Six signs you may be losing your hearing
Hearing loss affects one in every 10 Canadians.
Reduced hearing sensitivity creeps in so slowly, however, that about 80 per cent of those people don’t even realize it.
If you can relate to at least two of the following clues that your hearing may not be as sharp as it once was, you’ll likely want to book a free hearing assessment.
1. You think people around you are mumbling. Most hearing loss begins with the soft, high-frequency sounds.
Because consonants fall within this range, even mild hearing loss can make it sound like people are mumbling.
2. Your family complains that the TV is too loud.
If everyone in the house can follow the plot of your favourite show even though you’re the only one watching it, that’s a good sign there could be a problem.
3. You find yourself irritated at social gatherings. Interpreting speech in a loud, boisterous environment with less than perfect hearing requires tremendous focus.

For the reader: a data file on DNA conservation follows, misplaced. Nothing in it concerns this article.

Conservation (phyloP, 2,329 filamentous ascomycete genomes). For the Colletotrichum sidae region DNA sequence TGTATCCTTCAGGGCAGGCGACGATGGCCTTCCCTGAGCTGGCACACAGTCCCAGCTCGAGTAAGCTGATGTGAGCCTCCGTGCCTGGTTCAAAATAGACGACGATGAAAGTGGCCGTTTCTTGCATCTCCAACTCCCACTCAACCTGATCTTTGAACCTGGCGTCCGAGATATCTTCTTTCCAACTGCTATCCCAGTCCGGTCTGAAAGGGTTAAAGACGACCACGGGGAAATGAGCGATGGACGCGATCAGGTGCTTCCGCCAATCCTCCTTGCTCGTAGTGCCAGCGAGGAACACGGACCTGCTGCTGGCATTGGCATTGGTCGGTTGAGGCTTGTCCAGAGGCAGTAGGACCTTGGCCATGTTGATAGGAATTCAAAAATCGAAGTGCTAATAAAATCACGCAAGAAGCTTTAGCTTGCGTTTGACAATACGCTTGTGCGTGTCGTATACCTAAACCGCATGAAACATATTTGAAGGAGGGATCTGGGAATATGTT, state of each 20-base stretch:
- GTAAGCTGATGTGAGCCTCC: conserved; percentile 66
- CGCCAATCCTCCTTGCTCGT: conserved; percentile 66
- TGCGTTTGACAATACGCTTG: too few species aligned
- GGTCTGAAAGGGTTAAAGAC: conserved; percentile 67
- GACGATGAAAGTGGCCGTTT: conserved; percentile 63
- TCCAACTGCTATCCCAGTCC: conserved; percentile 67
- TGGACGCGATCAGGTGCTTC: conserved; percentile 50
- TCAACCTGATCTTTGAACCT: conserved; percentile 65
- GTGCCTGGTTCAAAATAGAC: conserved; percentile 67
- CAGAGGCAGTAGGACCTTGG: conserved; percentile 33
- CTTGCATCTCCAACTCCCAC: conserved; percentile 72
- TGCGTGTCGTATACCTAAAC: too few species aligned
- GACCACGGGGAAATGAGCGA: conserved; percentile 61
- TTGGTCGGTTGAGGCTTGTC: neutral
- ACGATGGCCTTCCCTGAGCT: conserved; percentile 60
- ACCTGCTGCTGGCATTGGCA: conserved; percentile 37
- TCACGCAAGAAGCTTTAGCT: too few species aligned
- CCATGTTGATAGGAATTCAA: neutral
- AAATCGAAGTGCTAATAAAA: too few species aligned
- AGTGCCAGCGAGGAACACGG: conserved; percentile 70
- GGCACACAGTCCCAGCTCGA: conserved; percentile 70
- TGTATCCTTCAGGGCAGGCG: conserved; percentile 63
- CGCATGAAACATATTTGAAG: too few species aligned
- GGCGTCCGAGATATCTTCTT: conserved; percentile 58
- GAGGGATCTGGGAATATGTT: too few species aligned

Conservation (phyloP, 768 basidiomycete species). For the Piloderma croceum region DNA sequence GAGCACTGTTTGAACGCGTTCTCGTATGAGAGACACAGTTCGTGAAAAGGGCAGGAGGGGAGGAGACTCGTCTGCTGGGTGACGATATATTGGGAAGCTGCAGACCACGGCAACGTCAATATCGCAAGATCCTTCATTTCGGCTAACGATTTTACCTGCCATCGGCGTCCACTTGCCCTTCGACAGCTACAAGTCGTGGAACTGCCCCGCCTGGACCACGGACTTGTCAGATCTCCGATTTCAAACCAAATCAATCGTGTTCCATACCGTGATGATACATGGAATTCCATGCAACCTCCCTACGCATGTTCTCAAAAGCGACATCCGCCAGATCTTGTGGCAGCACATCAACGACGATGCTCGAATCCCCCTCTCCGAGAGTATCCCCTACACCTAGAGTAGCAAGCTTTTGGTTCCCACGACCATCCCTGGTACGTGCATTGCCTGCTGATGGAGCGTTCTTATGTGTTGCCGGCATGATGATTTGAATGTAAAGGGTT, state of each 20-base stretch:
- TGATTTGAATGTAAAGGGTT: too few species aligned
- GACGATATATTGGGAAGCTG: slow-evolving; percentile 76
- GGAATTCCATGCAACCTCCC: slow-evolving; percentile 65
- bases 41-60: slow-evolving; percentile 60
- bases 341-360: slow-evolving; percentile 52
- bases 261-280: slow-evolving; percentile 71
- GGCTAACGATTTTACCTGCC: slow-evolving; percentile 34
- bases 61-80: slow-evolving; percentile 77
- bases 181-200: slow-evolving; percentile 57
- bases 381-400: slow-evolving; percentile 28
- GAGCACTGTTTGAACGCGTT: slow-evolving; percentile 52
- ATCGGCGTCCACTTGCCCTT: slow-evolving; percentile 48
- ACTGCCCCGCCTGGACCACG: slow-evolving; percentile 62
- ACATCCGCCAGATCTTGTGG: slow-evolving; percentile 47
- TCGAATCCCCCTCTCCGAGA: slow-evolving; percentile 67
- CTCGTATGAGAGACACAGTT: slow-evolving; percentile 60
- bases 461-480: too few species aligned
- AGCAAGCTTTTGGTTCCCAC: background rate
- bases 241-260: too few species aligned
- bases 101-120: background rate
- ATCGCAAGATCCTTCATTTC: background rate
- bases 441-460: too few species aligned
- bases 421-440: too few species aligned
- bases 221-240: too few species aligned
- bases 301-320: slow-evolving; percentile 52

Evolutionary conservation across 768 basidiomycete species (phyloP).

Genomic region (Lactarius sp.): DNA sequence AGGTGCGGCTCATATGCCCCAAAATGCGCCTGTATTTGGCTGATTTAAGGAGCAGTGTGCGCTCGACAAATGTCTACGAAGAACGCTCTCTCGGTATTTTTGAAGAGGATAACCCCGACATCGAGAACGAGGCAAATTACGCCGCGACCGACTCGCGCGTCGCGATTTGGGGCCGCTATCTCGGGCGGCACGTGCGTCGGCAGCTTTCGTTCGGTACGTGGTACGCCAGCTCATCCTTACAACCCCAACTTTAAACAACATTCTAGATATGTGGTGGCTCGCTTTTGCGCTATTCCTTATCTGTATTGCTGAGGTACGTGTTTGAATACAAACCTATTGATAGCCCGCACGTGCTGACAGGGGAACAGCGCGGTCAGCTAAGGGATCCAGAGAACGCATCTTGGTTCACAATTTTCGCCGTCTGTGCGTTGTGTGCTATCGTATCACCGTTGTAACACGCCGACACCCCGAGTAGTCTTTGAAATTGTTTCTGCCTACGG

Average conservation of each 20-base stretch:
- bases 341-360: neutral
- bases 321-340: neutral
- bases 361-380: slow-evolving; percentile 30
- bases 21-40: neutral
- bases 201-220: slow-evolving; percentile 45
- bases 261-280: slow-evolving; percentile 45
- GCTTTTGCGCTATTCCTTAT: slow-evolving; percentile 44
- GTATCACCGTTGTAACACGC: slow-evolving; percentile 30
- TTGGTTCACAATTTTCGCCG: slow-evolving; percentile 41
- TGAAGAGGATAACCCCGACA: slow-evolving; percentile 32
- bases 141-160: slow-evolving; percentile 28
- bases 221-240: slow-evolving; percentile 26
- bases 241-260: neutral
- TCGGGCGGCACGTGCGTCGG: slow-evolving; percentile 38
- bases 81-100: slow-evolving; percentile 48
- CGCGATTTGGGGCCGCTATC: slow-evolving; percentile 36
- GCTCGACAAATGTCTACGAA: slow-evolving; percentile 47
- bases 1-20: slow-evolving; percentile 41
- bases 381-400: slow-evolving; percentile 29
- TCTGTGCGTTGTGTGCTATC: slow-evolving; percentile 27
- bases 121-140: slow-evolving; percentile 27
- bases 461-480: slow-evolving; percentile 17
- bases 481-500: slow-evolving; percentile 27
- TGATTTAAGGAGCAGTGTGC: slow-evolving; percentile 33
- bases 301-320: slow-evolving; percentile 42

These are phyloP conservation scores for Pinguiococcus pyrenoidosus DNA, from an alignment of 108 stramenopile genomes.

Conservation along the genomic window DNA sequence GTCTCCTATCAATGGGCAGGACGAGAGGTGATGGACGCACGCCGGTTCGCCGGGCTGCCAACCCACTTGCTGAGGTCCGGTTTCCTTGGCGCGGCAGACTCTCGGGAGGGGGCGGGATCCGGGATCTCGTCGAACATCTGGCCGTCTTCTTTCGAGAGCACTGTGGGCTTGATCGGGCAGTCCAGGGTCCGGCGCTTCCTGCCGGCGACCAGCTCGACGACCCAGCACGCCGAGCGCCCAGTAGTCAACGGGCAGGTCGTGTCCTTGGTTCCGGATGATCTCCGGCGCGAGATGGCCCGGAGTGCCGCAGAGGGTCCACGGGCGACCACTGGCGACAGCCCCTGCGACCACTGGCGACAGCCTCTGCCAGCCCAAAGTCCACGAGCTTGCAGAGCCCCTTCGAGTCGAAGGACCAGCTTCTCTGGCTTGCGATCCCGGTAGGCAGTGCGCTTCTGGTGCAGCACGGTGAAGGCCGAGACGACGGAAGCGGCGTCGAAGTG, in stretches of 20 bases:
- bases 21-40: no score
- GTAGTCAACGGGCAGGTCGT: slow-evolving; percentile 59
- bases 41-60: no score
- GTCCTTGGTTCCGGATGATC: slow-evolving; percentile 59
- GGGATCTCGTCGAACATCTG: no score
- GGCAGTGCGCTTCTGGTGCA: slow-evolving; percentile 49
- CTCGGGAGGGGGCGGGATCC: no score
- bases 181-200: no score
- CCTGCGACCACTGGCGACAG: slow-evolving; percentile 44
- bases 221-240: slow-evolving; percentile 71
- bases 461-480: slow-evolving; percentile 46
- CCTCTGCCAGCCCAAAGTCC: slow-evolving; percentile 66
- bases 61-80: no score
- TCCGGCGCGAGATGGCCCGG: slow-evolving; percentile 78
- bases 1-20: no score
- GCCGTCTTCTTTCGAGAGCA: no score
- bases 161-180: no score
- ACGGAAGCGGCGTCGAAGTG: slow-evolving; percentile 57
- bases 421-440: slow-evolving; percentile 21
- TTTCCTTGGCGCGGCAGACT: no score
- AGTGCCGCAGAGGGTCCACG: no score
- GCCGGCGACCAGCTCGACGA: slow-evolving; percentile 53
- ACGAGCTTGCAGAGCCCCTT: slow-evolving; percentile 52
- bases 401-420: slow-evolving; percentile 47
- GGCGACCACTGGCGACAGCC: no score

You may not notice the extra energy you put into it, but you and everyone else will notice how it leaves you feeling: tired, grumpy and irritable.
4. You find background noise irritating.
Background noise is the nemesis of people with reduced hearing sensitivity.
Due to the slow, degenerative nature of hearing loss, however, it’s also one of the hardest to notice on your own.
Watch for cues from your peers; if everyone else seems to be catching every punch line, that’s your first clue.
5. You have a hard time understanding children or people with accents.
Interpreting speech that is itself spoken less than clearly requires a lot of attention and precise hearing. Children can be especially difficult to understand.
6. You can’t hear anything.
Martin Jurek is a Registered Hearing Instrument Practitioner and co-owns Campbell River Hearing Clinic with his wife Jana.